Next time I see someone saying they don't know where the drugs in their suitcase came from, I won't be so quick to roll my eyes.
An unsuspecting passenger who flew to Tokyo is carrying one-million yen's worth of cannabis compliments of customs authorities after a sniffer dog failed a test, officials said Monday.
An officer at Narita International Airport on Sunday stuffed 142 grams of the drug into the side pocket of a randomly selected black suitcase coming off an overseas flight so that the animal could detect it.
"The dog couldn't find it and the officer also forgot which bag he put it in," a customs office spokesperson said.
"If by some chance passengers find it in their suitcase, we're asking them to return it," she said.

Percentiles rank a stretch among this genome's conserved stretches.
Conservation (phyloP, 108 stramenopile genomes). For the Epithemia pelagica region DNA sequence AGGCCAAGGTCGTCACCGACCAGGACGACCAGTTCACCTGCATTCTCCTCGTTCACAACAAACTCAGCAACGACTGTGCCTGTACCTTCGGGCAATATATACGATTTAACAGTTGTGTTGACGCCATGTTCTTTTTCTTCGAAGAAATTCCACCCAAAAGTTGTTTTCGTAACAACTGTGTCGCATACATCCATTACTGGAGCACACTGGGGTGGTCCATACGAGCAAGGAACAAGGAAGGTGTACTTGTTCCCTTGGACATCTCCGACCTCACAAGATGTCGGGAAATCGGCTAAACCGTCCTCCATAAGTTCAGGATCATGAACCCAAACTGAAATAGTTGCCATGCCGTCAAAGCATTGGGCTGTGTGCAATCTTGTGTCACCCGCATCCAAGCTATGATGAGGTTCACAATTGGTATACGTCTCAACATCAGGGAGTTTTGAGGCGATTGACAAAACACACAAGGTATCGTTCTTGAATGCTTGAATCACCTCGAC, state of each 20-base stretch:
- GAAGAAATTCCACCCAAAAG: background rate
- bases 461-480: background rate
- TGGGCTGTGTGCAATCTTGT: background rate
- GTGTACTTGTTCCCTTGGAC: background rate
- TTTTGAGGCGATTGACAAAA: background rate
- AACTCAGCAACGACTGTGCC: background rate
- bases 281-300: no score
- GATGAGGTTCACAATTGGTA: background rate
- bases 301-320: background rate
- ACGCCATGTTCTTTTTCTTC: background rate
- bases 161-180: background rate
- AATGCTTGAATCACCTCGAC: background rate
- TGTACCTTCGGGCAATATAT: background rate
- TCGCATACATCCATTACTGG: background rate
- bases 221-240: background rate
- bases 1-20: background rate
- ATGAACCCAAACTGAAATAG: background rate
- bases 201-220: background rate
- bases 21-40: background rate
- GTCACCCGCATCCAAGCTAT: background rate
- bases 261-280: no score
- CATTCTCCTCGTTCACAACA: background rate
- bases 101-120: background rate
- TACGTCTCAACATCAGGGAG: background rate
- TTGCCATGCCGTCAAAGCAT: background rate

The 38-year-old officer was quoted by the spokesperson as saying: "I knew that using passengers' bags is prohibited, but I did it because I wanted to improve the sniffer dog's ability."
He was reprimanded by the head of customs at Narita.
"This case was extremely regrettable. I would like to deeply apologise," said the airport's customs chief Manpei Tanaka.
The cannabis, which has a street value of one-million yen ($9680), was in a metal box wrapped with newspapers.
Japan strictly prohibits both hard and soft drugs, with people imprisoned for possession of even small amounts of cannabis.
One of my many questions is: If drugs are so strictly "prohibited", how is it they have so much of it (5oz) with which to frame some innocent person? I say "frame" because when the au-thor-i-tahs have to choose between admitting their own ineptness and putting your life or liberty in jeopardy, you had better get your "papers" in order.